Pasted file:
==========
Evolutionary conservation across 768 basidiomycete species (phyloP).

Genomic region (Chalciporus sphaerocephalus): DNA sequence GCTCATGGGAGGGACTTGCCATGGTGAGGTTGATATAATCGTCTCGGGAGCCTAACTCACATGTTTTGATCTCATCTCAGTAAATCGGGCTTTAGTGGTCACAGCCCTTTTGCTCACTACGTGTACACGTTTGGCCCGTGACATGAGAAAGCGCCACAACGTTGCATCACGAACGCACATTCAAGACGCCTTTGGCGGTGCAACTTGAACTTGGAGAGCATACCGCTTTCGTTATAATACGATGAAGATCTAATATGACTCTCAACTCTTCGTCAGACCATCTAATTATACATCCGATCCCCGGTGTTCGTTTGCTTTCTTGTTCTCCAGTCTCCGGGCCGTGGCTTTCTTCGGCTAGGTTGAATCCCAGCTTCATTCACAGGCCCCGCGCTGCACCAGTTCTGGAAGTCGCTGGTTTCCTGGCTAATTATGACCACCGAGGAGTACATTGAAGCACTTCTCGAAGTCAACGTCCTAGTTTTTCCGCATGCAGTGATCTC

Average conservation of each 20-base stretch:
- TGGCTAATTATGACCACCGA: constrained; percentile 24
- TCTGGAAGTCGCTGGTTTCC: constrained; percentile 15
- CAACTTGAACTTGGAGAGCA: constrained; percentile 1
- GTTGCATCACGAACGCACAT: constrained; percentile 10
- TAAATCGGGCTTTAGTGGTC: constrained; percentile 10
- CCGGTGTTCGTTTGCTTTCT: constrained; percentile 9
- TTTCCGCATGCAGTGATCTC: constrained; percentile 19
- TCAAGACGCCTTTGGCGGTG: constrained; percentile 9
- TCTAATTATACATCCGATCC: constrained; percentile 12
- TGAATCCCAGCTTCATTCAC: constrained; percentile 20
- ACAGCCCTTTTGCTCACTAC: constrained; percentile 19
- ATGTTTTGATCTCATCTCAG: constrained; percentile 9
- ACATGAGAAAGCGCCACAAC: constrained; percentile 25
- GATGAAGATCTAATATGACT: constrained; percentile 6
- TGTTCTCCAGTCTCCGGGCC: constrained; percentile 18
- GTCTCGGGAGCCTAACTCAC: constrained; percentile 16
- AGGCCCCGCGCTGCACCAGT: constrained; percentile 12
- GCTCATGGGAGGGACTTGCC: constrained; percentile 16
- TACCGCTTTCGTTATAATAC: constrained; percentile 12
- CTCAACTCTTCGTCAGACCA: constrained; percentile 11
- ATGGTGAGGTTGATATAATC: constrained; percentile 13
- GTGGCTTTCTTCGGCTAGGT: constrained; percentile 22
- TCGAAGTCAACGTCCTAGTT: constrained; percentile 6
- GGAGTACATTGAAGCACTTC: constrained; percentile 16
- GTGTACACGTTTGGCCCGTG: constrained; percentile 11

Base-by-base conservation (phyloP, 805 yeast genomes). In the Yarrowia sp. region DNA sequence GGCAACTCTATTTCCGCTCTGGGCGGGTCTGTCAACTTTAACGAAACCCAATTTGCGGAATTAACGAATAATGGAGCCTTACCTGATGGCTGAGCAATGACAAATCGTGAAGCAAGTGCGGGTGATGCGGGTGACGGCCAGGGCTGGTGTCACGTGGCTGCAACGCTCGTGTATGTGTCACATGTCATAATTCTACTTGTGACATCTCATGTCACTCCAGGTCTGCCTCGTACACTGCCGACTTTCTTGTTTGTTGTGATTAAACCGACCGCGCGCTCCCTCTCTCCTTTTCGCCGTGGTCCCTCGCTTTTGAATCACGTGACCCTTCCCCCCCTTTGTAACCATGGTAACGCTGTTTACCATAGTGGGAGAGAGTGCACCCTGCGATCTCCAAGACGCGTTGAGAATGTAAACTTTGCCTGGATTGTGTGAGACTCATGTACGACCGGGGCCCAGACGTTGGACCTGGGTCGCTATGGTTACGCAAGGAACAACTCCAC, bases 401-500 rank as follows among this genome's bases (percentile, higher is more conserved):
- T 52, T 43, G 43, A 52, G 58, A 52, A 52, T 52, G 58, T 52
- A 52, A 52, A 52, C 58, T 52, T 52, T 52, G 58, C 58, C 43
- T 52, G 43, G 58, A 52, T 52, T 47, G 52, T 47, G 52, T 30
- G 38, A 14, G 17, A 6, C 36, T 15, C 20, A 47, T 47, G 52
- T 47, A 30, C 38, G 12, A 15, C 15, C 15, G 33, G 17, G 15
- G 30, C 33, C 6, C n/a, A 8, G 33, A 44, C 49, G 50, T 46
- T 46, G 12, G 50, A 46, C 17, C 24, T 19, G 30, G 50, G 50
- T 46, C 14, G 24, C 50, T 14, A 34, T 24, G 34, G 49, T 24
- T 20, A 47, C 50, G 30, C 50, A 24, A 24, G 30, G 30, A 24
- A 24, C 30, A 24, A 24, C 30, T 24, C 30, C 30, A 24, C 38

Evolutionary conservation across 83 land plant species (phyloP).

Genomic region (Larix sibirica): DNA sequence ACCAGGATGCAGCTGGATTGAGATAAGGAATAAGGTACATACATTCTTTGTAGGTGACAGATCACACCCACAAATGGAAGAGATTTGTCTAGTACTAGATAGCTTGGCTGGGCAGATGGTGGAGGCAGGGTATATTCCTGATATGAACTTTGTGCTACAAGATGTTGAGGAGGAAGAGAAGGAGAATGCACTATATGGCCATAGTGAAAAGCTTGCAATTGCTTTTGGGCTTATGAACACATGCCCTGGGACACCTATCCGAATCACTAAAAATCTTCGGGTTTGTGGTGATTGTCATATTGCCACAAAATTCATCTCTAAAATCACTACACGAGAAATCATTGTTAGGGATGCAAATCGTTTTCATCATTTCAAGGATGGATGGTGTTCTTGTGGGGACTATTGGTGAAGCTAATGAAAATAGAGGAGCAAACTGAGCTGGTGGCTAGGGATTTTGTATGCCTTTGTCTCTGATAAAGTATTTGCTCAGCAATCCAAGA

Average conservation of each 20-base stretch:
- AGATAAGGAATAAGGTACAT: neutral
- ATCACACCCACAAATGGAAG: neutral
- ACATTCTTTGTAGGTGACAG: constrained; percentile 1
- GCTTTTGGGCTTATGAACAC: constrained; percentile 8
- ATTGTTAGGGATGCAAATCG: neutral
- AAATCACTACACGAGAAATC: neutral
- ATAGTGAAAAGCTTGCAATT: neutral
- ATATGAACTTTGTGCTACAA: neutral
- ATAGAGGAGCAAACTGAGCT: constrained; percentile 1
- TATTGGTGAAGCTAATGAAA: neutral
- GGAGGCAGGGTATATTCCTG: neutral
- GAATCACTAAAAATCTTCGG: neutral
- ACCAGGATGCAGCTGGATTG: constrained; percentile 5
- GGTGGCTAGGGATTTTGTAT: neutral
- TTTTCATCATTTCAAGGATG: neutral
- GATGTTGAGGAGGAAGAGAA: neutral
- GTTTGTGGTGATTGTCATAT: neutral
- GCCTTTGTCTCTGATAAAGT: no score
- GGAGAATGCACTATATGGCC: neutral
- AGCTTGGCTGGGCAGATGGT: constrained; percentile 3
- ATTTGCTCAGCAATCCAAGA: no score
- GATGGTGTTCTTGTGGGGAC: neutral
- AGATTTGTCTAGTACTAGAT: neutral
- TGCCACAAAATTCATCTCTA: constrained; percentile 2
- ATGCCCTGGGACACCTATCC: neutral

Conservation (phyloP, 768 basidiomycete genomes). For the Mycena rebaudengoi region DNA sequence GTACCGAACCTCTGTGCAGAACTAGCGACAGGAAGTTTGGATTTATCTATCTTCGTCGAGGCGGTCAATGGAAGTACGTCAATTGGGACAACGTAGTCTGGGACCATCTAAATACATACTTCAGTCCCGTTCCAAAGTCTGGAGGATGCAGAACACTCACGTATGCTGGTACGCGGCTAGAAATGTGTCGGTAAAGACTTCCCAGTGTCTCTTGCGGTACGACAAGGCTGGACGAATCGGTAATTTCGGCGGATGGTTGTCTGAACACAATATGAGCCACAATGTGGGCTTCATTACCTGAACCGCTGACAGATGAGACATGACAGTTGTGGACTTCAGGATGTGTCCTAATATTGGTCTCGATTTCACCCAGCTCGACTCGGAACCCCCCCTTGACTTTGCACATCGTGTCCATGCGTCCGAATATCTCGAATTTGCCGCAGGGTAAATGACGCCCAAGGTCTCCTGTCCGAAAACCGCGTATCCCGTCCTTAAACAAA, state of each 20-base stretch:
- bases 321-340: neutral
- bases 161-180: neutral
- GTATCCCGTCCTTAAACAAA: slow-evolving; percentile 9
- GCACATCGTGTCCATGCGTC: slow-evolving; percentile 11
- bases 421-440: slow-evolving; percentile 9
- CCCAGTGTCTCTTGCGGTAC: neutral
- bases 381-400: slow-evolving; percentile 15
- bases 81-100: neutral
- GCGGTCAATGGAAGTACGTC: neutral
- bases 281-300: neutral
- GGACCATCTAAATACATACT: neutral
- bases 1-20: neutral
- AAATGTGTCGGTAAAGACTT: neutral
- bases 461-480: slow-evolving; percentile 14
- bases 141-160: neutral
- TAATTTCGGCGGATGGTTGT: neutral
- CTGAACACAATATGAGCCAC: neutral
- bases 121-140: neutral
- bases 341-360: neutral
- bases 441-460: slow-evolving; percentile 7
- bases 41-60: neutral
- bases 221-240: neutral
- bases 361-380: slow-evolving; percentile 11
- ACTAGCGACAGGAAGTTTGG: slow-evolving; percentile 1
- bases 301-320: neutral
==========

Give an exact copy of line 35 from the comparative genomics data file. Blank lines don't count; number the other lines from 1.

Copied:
- G 30, C 33, C 6, C n/a, A 8, G 33, A 44, C 49, G 50, T 46